As a kid growing up in Ethiopia, Tigist Tamir was interested in how things work. She recalls being a “ridiculous kid” who would break things around the house just to see if she could put them back together.
“It was always like that,” she remembers. “There were lots of kids who would gather items and try to make a radio. That was the coolest thing you could do. We did stuff like that a lot.”
Science was emphasized in her house growing up, but Tamir knew that there wouldn’t be many opportunities to pursue the subject in her home country after she graduated from high school, and at 16 years old, Tamir and her brother moved to northern Virginia, where their father lived.
The opportunities Tamir has found in the United States have included experience at the bench in a number of different labs and a variety of outreach efforts intended to promote diversity in the sciences.
Tamir was recently awarded the Gilliam Fellowship by the Howard Hughes Medical Institute to pursue research aimed at understanding how the protein kinase HIPK4 fits into the story of NRF2, a protein that has been associated with the progression of certain kinds of cancer.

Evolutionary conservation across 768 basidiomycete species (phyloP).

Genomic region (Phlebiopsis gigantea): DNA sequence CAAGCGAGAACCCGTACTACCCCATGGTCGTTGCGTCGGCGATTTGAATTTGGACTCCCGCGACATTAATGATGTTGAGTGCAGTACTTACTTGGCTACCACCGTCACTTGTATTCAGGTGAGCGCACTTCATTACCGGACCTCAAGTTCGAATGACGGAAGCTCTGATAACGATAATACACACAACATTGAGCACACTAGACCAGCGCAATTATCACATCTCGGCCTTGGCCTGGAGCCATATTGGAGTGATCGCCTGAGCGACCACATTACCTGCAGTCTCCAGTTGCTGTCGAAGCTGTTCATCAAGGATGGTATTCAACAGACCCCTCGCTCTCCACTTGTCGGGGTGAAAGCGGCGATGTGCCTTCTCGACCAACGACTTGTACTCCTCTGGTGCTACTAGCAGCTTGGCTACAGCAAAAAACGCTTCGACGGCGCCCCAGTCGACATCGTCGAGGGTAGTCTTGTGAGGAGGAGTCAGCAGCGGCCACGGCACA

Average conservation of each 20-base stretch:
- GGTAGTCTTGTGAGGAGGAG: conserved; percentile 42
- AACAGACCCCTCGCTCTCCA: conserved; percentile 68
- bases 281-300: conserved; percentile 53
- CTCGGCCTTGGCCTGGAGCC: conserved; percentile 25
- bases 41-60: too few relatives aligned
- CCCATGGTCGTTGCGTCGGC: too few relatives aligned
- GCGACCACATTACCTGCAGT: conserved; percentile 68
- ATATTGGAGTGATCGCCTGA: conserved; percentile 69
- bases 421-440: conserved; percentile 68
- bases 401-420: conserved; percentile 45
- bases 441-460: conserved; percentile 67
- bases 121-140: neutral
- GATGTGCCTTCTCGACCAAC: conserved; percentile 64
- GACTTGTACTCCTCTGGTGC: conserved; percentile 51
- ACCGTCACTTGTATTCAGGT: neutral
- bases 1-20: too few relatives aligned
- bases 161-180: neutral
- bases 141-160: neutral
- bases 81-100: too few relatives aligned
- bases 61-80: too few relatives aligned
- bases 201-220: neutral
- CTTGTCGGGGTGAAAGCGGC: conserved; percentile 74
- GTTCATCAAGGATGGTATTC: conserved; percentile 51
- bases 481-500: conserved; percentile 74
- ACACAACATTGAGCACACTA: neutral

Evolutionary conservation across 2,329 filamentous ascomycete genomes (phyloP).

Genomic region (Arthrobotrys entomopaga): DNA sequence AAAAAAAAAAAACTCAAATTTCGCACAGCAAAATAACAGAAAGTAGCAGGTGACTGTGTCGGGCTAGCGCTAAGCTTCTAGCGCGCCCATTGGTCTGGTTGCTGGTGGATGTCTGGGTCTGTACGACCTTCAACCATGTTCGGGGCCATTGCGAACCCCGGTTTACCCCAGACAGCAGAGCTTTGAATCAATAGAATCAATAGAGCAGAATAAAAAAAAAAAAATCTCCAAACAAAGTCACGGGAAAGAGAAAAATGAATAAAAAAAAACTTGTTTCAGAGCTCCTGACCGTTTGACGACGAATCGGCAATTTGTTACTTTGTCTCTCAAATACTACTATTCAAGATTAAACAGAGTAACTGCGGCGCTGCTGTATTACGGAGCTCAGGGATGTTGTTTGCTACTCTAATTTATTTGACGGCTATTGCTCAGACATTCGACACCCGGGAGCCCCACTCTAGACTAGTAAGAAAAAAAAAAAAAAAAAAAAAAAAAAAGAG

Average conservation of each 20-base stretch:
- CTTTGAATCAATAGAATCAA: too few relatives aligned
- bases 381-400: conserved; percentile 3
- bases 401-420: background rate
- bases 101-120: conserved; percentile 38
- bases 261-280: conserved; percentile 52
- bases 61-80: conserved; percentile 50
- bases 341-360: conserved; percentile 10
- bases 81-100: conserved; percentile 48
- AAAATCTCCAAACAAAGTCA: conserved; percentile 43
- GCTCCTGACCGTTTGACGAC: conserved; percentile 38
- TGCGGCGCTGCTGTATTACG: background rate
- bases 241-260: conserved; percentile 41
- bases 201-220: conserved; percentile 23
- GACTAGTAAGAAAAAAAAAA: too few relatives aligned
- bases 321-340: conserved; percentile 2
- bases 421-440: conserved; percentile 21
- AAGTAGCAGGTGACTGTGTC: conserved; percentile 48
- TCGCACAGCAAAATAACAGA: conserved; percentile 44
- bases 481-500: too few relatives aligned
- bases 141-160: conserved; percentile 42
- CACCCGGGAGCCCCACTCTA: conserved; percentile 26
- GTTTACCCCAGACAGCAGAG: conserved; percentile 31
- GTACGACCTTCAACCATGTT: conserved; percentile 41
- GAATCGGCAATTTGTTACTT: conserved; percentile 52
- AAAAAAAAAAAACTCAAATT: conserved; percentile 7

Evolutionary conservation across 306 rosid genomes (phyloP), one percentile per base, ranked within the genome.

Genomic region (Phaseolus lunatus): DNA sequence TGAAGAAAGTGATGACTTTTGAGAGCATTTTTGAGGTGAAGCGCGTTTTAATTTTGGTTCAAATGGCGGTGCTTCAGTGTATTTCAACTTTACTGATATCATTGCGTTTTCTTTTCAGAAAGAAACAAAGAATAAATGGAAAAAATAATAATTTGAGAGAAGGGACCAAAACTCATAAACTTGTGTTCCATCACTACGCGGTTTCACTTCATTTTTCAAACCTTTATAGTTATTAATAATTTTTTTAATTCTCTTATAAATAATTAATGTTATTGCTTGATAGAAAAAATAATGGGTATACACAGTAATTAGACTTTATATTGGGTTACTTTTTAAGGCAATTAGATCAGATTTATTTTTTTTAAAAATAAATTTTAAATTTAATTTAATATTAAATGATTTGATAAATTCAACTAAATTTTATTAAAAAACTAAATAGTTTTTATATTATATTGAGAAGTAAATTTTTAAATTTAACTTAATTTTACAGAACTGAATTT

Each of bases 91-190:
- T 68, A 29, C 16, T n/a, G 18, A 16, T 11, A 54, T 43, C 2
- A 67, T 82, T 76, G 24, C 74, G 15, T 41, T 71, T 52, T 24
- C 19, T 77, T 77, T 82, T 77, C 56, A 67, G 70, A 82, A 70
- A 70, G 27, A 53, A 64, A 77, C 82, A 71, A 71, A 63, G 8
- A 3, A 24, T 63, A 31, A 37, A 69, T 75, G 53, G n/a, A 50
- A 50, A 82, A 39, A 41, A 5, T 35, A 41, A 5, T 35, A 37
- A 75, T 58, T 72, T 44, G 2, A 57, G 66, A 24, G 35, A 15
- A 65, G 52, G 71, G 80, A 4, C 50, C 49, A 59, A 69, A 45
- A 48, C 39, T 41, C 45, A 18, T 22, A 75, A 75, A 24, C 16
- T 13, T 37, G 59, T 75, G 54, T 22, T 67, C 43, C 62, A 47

Name: Tigist Tamir
Date of Birth: September 18, 1989
Hometown: Springfield, VA
Education: William and Mary, BS in Biology, BS in Biomathematics; PhD candidate in pharmacology at UNC
Research project: Characterizing kinases that regulate the transcription factor NRF2.
Extracurriculars: FEMMES Outreach day camp, Science Firsthand, DNA Day, Brain Awareness Week, organizer for the UNC Proteomics Interest Group
Hobbies: Tae kwon do
“I’ve always been interested in science. It’s always been my thing, and it was highly emphasized in our household, growing up and after we moved here. During undergrad, I studied math and biology.
“I was also able to get some basic research experience during undergrad. Part of my project was trying to figure out if a specific sex defect in the fruit fly ovary gives them male-specific characteristics. That’s the first time I learned about signaling, and there was also a lot of imaging and microscopy going on. The further I went into undergrad the more it reinforced my interest in doing research.